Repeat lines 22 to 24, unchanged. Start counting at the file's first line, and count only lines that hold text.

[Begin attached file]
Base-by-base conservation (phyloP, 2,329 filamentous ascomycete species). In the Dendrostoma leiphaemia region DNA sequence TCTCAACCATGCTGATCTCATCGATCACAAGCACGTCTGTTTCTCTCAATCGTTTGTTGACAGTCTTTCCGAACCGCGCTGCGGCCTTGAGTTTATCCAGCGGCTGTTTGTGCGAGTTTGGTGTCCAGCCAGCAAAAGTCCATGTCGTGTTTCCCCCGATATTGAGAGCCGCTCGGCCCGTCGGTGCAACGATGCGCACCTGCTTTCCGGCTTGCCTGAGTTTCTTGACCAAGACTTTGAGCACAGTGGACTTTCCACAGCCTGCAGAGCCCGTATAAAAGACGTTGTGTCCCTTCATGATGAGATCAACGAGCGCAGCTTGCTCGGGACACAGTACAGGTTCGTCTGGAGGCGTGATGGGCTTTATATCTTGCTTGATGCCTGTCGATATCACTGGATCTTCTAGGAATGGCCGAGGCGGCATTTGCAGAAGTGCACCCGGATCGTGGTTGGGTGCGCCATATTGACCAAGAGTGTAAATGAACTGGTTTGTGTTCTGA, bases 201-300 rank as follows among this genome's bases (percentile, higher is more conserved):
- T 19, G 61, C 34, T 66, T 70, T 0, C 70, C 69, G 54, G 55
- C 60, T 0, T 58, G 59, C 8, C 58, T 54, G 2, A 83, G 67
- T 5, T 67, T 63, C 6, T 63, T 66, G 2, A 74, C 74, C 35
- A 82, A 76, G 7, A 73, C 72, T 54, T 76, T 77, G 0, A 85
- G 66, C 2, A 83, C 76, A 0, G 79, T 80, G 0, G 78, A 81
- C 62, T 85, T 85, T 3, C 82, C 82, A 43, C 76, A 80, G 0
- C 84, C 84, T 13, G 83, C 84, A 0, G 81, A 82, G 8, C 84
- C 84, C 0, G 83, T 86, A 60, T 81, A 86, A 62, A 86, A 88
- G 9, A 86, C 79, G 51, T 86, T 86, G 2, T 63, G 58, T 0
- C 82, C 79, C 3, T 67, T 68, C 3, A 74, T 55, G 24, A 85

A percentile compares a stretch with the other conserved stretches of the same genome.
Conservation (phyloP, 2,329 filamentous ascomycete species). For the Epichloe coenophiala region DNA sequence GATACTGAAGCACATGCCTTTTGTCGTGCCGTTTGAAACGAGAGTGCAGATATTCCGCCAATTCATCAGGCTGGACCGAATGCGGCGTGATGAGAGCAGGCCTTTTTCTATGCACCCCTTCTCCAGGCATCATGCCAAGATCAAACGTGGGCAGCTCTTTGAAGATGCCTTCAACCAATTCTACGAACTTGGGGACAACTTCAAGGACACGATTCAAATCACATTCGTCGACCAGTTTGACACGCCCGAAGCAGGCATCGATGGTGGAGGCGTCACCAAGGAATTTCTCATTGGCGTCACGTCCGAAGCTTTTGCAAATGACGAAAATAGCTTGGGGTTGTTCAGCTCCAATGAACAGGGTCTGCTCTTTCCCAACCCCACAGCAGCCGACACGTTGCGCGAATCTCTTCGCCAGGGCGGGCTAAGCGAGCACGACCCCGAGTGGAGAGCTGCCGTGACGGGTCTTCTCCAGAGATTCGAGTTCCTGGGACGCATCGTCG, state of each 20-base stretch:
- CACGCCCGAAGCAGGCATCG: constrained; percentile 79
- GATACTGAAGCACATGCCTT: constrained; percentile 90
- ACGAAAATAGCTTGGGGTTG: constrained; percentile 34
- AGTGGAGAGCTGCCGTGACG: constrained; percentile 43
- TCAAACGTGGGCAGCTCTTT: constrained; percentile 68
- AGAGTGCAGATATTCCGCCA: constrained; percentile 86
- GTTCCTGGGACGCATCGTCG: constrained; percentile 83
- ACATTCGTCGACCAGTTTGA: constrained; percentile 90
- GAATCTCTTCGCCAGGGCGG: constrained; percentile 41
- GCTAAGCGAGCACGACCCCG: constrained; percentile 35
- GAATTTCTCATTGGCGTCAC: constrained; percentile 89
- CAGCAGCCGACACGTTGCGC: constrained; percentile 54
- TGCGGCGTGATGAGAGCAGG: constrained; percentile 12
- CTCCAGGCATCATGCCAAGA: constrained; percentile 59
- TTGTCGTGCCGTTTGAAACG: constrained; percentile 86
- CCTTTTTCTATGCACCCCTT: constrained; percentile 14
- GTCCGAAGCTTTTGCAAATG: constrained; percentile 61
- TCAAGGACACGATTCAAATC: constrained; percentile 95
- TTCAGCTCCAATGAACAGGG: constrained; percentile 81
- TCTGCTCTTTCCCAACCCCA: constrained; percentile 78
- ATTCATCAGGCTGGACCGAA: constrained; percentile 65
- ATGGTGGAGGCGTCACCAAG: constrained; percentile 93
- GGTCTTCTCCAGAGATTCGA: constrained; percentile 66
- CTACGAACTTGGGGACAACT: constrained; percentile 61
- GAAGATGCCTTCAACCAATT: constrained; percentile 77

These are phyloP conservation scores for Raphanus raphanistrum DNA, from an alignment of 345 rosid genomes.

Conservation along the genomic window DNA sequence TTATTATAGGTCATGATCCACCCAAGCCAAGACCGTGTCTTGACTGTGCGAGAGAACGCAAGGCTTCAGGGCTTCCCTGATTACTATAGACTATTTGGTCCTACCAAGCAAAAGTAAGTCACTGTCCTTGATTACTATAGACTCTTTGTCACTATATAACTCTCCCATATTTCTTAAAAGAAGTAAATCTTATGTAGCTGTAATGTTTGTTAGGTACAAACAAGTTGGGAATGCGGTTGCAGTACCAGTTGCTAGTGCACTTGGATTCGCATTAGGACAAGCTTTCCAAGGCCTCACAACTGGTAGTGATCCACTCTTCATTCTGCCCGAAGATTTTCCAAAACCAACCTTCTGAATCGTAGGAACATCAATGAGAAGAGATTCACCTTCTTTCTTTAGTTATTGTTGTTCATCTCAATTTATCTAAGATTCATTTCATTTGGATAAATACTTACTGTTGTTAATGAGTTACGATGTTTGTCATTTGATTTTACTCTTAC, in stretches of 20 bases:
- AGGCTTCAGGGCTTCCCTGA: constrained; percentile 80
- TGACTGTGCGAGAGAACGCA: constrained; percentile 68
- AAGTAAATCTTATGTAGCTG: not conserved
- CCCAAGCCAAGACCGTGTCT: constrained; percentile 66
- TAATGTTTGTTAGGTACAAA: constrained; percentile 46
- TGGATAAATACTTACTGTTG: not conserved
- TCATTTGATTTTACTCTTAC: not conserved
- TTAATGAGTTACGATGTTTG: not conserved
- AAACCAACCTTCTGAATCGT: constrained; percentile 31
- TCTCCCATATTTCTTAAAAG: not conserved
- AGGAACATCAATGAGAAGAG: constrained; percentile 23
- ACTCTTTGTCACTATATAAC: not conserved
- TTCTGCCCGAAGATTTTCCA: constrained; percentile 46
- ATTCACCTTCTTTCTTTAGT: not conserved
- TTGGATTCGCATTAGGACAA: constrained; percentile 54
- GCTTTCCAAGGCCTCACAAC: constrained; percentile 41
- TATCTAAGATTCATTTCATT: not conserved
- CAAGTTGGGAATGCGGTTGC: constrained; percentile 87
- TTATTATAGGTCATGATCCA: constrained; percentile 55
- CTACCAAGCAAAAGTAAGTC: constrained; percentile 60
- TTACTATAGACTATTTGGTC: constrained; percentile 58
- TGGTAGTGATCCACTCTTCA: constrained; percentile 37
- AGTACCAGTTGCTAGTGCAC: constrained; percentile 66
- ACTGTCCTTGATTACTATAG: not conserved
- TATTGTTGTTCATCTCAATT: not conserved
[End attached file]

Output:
- GAATCTCTTCGCCAGGGCGG: constrained; percentile 41
- GCTAAGCGAGCACGACCCCG: constrained; percentile 35
- GAATTTCTCATTGGCGTCAC: constrained; percentile 89